- Never use and old syringe. Always wash out the syringes and steilise in hot water before each use.

    - Always use antibacterial handwash before and after touching the bird, and definately between handling each bird to stop the transfer of disease. Remember the cold virus is zoonotic so you can give it to your hen. Clean yourself of all harmful germs by regular handwashing

    - If feeding other birds outside etc, always feed the ones on Gloop last. This stops you transferring illness to the birds outside.



    Typical Regime for new introduction



    Recieve bird. Spray with frontline, head, neck, shouders, under "arms", vent and legs to remove/reduce load from parasites and scaly leg mite.

    Check movement in wings and legs. Isolate if needs be.

    Check over face for running nose and eyes. Panting, shaking etc.

    Place into quarantine unit until 7 days have passed when you can be certain tha tyou will know if it has any "hitchhikers" etc.

    Medicate as necessary

    All waters to contain respite for 7 days.

    All birds to recieve Flubenvet for the first 7 days



    This should ideally be undertaken before introducing to you existing flock.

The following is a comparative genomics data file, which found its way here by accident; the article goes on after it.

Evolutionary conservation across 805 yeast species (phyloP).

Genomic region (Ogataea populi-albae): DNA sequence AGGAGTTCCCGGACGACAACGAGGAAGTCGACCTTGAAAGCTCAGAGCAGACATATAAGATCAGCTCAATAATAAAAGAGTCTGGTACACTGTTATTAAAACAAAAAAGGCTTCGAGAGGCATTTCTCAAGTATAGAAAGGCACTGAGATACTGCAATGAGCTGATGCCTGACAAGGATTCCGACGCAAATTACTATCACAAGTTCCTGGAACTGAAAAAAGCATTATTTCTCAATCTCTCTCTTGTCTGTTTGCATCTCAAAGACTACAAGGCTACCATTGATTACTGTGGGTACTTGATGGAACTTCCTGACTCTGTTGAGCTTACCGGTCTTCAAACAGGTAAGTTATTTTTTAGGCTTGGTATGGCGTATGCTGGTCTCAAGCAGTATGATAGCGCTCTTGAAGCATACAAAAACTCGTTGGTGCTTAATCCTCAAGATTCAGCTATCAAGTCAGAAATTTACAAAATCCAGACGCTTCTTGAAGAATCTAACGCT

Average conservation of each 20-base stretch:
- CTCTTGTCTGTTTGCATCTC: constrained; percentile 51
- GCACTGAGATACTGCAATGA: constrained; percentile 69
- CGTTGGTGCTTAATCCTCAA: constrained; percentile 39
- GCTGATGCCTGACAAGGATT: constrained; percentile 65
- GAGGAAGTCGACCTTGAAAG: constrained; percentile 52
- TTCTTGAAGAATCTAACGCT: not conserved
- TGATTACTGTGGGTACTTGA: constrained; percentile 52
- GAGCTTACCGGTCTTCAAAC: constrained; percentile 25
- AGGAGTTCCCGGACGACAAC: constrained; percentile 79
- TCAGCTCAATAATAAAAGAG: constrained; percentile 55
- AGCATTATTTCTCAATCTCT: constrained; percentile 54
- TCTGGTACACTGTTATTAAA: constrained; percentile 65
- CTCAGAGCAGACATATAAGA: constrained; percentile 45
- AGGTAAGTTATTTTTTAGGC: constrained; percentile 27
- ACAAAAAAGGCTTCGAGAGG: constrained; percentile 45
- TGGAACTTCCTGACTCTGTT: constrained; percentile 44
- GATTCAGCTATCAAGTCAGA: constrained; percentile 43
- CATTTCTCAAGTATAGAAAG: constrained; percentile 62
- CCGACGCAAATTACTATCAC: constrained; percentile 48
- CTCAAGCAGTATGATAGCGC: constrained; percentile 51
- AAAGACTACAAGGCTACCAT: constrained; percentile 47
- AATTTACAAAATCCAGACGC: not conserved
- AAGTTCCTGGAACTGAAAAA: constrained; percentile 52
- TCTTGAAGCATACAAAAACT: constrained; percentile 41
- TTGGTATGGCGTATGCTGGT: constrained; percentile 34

Hope that helps



    Mike
    Have pasted this from a diiferent thread 'cos i thought It may come in useful for someone later...
    Last edited by CoraxAurata; 24-10-2009 at 01:44 AM.

  4. #12
    newtogardens is offline Germinator
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    I've just been onto the factsheets recommended by Barling Poultry ad found them very informative. Thanks for the post! Helped my out on my little problem of possible scaly leg mites.
    newhenbreeder likes this.

  5. #13
    RichmondHens is offline Early Fruiter
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    I think a lot of people don't think about what hens need, BP. I've lost count of the times people have said to me, "oh chickens are easy to keep, you don't need to do anything to them". So I think, but what about de-lousing, de-worming etc etc. These people are also the ones who turn round and ask "why are my hens not laying?" It's amazing how many people replace their chickens after a year or two saying they are not laying any more. It's usually because of healthcare issues that they are not laying, rather than they are old or spent.

  6. #14
    nmayhew is offline Sprouter
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    great thread - hopefully one of my girls is moulting rather than about to pop off!